Smarties, projector pens and naughty jokes – How William Smith taught a nation

2019-04-28 10:00
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With his white board markers, a projector and a box of Smarties, against the backdrop of the picturesque Knysna Lagoon, William Smith demystified maths and science for generations of South Africans. Across the country through the 1990s, he made the subjects accessible to children irrespective of race or class as they watched and learnt from the ground-breaking Learning Channel on SABC 2. 

This past Thursday, Smith, who turns 80 years old next month, was bestowed with a national order – the Baobab in Silver – for his contribution towards the country. Photographs of President Cyril Ramaphosa hanging the award around the neck of the man who has become known as the country's teacher, set off a flurry of nostalgia with thousands of tweets of gratitude being sent out.

"I'm shattered about the response, I'm sort of thinking hang on when am I going to wake up? There have been thousands of tweets. It's absolutely amazing," Smith tells me the day after the awards ceremony. Listening to his voice immediately transports me back to my teenage home, sitting on a peach leather couch with my Physics notes on my lap. It's surreal.

"It's coming from people who were taught by me, who are now adults, who look back on their past and are saying, that did help me achieve what I did. That's the ultimate desire of any teacher, to have people say that part of my success is thanks to you! You couldn't want more," he says.

Smith's secret was that he was not only a teacher, but also an entertainer. He used simple language and cheeky jokes to win over his adolescent audience.

The way to teach is to entertain

"I had a philosophy that the way to teach is to entertain with your subject and that worked very well on TV because TV is entertainment. I had a sense of humour and I used to tease the girls and I would be locked up in jail if I did that today," he confesses. "We had 'the sex life of the elements' and carbon was 'the proverbial queer, he can love anybody' and that gives life to organic chemistry and it worked! I met people in America and the UK who I taught and I still remember that and it was all the naughty ones and that was the aim of it."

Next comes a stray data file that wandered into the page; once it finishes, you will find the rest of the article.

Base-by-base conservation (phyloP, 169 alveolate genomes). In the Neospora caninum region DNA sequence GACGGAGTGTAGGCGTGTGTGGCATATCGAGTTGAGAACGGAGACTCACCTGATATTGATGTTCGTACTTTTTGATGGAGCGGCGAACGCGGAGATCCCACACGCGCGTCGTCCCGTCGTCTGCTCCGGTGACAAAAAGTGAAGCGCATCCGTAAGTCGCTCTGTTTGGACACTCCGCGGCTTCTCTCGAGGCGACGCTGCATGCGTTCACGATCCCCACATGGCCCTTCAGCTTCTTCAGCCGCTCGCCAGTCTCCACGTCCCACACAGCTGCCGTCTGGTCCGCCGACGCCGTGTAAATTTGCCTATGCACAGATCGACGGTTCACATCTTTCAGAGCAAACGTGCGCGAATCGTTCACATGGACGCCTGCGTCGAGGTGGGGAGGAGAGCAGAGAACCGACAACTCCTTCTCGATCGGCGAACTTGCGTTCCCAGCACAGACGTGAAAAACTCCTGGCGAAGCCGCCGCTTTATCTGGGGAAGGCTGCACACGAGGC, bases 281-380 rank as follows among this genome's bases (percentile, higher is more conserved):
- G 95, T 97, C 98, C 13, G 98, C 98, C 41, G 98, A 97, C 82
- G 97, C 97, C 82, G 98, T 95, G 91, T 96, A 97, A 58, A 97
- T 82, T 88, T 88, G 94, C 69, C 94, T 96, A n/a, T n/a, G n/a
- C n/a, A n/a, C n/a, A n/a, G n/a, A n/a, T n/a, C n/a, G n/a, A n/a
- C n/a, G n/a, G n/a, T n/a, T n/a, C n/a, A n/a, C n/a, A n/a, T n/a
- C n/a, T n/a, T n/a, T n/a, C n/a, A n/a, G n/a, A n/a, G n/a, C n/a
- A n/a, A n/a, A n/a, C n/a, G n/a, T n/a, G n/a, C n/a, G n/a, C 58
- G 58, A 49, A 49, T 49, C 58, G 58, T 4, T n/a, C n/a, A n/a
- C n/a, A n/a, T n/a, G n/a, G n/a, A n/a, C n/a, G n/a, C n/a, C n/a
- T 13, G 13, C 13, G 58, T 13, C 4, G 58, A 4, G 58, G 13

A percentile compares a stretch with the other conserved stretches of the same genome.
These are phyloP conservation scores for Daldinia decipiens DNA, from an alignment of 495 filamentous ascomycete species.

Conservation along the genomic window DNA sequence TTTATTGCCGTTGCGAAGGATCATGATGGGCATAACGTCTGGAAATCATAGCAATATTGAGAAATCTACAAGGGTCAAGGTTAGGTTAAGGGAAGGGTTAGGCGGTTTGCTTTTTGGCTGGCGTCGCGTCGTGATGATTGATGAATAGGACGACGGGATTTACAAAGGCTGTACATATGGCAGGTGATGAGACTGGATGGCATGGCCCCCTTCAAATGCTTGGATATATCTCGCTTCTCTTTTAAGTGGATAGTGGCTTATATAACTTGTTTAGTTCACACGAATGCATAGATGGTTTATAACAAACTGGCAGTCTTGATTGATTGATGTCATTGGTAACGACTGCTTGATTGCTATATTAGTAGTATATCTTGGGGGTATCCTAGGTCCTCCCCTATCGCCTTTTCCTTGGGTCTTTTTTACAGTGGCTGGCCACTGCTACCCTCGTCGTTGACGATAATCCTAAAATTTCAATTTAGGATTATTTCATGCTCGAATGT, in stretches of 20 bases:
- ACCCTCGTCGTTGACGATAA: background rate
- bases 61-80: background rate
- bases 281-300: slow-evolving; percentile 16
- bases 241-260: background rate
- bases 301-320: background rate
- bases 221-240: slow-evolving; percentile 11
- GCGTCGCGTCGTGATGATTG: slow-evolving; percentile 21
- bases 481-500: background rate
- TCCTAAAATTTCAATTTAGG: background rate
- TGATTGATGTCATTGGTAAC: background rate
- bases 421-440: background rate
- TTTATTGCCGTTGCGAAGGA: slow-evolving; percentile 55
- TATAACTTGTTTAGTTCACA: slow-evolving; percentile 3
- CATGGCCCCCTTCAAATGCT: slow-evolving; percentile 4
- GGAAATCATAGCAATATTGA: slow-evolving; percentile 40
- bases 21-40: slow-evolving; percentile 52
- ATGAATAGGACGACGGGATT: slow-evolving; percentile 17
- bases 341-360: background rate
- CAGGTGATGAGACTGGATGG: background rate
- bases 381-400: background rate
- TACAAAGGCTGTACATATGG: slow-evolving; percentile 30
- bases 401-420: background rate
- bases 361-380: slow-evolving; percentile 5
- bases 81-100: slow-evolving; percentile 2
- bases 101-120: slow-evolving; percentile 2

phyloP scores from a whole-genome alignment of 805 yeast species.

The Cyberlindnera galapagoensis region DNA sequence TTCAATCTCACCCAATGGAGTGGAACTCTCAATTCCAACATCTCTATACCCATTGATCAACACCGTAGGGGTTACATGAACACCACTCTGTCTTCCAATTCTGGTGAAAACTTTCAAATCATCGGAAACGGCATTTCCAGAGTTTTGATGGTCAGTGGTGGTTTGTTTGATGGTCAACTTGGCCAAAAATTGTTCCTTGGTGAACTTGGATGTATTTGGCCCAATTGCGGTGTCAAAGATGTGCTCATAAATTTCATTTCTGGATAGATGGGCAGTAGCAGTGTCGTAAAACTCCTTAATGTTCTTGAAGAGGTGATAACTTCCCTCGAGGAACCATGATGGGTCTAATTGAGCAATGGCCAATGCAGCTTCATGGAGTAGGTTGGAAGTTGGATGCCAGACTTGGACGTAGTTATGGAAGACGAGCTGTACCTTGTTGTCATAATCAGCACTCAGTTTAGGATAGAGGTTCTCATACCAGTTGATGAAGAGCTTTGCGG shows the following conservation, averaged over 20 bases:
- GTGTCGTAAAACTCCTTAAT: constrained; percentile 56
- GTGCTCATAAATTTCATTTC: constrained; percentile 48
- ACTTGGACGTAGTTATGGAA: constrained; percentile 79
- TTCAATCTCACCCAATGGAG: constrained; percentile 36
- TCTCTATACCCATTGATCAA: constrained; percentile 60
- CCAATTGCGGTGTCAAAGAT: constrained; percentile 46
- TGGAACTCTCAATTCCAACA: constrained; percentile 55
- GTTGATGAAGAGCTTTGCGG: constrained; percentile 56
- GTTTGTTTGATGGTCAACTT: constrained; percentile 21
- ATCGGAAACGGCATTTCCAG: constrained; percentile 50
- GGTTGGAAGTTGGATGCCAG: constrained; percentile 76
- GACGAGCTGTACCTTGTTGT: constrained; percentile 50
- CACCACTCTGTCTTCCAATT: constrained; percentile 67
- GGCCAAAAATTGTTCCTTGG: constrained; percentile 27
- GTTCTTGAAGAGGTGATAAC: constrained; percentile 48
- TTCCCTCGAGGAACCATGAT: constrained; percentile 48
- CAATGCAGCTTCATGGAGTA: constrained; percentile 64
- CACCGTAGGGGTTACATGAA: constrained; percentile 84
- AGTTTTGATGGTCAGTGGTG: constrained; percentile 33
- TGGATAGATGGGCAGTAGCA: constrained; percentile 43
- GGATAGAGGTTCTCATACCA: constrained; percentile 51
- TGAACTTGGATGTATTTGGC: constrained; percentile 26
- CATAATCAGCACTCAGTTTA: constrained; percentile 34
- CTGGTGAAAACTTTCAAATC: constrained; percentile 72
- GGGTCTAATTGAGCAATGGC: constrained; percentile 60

He was authentic and built a rapport with his audience. "I just decided I am me and if you don't like me, turn me off. To be a good teacher, I think you need to be relatively stupid. A very bright person struggles to understand the problems and everything to a bright person is obvious. If you go into this thinking you're special, you're dead. You have to accept you're going to get questions you don't know, so don't ham it up. If you get caught as a bluff, you're dead. It was a hang of a privilege. I was in the right place at the right time with the right knowledge and the right experience and it just happened," he reminisces humbly.

Smith was born into the world of academia. His parents were veritable science rock stars of their era. His father was the highly acclaimed ichthyologist who was the first to identify the coelacanth in East London in 1939, a fish long thought to be extinct. Together with Smith's mother, Margaret, the couple researched and published their studies on the coelacanth submitting their manuscript four days before Williams' birth. The J.L.B Smith Institute of Ichthyology was set up in their honour at Rhodes University in Grahamstown. Ironically, William's mother received the same national order he did, but in Gold, from State President PW Botha in 1987.

Smith acknowledges his parents' achievements but does not seem to embrace them.

"They were both professors and that's why I grew up a bit warped," he quips. "I don't claim them too much. You know you can choose your wife but you can't choose your parents. It was a situation of either you basked in their shadow which meant you never developed yourself or you broke away totally and did something different."

He chose to break away and do something totally different. At first, he did follow their paths through academia, obtaining a BSc in Physics and Chemistry, an Honour's and a Master's (which he achieved in seven months) but while doing his Doctorate, he dropped out. He made a movie called Dynamite that "nearly killed" his parents. He worked at AECI and Afrox and then changed career paths into education.

The perfect revision for exams

Smith started Star Schools and struck on the concept of teaching large volumes of children at once. Broadcaster David O'Sullivan recalls being a pupil in 1979 and attending Smith's workshops. "He did a pull-out supplement in the Star newspaper. It was called Star Schools. I used to collect them – filled with tips and examples to demystify algebra and trigonometry. In the build-up to the matric exams, he took over the large His Majesty's Theatre and ran all-day workshops. It was the perfect revision for the exams. Thousands of students packed the theatre for those classes," he recalls.